My chiropractor said he was really proud of me when I told him I had started a 21-day fitness program. I suspect in the back of his mind he was really thinking, "Yes sir, that will keep this guy coming back every week!"

But the truth be told, I'm feeling pretty good after 10 days of the program at Steel Fitness in Bethlehem even though my arms are so tight and hurting that I'm typing this using a pencil held in my teeth. Answering the phone has also been somewhat of a challenge. I can either use the speakerphone or try talking with my face pressed against the desk and the phone earpiece just sort of leaning against my head.

But let me go back and give you a little history. My fellow East Penn Publishing editor Deb Galbraith and I are doing this little experiment as sort of a challenge - to see who can lose more weight. I predict the winner will actually be the person who is able to complete the program.

After last Tuesday's ab session with personal trainer John Stefanowicz, I got an e-mail from Deb: "Everyone bone in my body aches." So I just had to find out how many bones we have. The answer: 206. Thinking that muscles (or the lack of them) may also have something to do with our shared pain, I found out that we have either 650 or 850 muscles, depending on whom you ask. So you can appreciate all the discomfort one might feel when all those bones and muscles are aching.

Steel Fitness sales manager Christine Dorwood told us that by the end of the program we would be feeling better and have much more energy. The energy bit may already be true, but it's hard to express all that energy when it hurts to move various parts of your body.

The 21-day program requires that we participants visit the gym three times a week and take at least one class each week. The visits for me include some cardio work on the treadmill or bikes or the eliptical - a strange machine that seems to replicate cross country skiing. Your arms and legs are all moving in different directions at the same time. I can hardly wait to try out that machine, perhaps later today. I'm thinking my next column will be dictated from St. Luke's.

My visits to the gym also include upper and lower body workouts. Trainer Pat McFerren warned me not to do both upper and lower on the same day. Doing upper on one day and lower on another spreads out the pain more evenly. I did both upper and lower on Tuesday just to prove her wrong. That is why I am typing this column using a pencil clenched between my teeth.

For my class, I choose Pilates, which sounds like a really nice drink you might get at Starbucks.

When I asked "What are Pilates?" Pat quickly corrected me. "What is Pilates?" she said and she is right.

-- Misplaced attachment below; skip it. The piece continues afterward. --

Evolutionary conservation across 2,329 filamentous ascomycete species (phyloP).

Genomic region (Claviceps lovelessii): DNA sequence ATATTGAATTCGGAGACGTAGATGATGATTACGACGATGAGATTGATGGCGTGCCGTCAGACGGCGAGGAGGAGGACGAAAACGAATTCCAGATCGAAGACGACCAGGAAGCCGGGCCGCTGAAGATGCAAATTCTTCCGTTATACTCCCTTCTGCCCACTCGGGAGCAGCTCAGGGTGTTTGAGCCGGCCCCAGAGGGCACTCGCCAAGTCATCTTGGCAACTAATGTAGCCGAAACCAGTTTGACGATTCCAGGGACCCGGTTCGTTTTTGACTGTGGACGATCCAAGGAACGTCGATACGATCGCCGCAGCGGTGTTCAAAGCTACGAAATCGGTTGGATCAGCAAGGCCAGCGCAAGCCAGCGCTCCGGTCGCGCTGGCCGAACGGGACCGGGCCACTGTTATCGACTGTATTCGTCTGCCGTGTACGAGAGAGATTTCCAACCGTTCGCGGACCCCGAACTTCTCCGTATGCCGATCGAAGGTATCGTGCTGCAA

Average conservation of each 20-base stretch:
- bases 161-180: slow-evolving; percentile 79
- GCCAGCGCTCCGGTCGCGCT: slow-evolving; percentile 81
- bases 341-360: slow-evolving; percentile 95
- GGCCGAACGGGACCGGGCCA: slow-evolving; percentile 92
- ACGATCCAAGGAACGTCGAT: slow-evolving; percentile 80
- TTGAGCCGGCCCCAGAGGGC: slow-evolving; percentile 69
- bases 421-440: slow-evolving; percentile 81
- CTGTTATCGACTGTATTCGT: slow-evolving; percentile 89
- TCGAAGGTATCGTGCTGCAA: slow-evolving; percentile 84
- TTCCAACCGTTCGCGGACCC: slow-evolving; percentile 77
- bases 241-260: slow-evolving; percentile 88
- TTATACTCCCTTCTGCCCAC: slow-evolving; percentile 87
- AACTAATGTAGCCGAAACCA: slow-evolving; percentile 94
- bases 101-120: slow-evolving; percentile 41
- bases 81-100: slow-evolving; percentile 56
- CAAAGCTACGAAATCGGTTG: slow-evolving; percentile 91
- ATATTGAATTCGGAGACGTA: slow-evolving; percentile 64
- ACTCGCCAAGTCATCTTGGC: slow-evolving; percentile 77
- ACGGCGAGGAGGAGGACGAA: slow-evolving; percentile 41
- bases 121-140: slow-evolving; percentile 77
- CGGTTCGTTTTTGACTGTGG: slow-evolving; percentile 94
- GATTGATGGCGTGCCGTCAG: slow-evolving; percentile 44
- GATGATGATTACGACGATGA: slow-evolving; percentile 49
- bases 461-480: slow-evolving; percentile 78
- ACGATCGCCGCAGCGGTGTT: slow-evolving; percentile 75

Pilates is a physical fitness system developed in the early 20th century by Joseph Pilates in Germany based on aerobics and yoga and some notes from Dick Cheney's interrogation manual. Pilates' method uses the mind to control the muscles. But in my case the mind keeps on calling the muscles, but there's nobody home. I like the idea behind Pilates, however, because you really work the stomach muscles, if you have some. Mine have all retired and moved to Florida, and I doubt that I can persuade them to come back. I wonder if you can have a stomach muscle transplant?

I tried to do everything Pat asked the class to do. I suppose it helps to be somewhat coordinated. It gets a little frustrating when your body just won't cooperate, but there are small successes and they keep you going. I did find one part of the Pilates class where I excelled.

"Lay flat and let your body melt into the floor," Pat said ending the session. Man, was I ever good at that!

The photo with this column shows me after my first Pilates class. I sweat a lot. In fact I had quite a pool of water surrounding me when the class was finished. Small boats had begun sailing, and I think I spotted at least one great white shark fin.

My second Pilates class was much better in some respects. I could actually do some of the exercises I could not do week 1. And when I came out of the exercise room completely drenched with sweat, people waiting to enter the room were amazed. "Wow, look at him," one said as I walked by. I just smiled. "I sweat a lot," I replied.

I think I'm going to win this editor challenge. Not only did I record a greater weight loss in our first weigh-in, I sense that Deb is already trying to get out of the program. She says she's cracked several ribs a poor attempt at gaining sympathy.

Writer's note: Join me again next week when I reveal who won the editors' weight-loss challenge.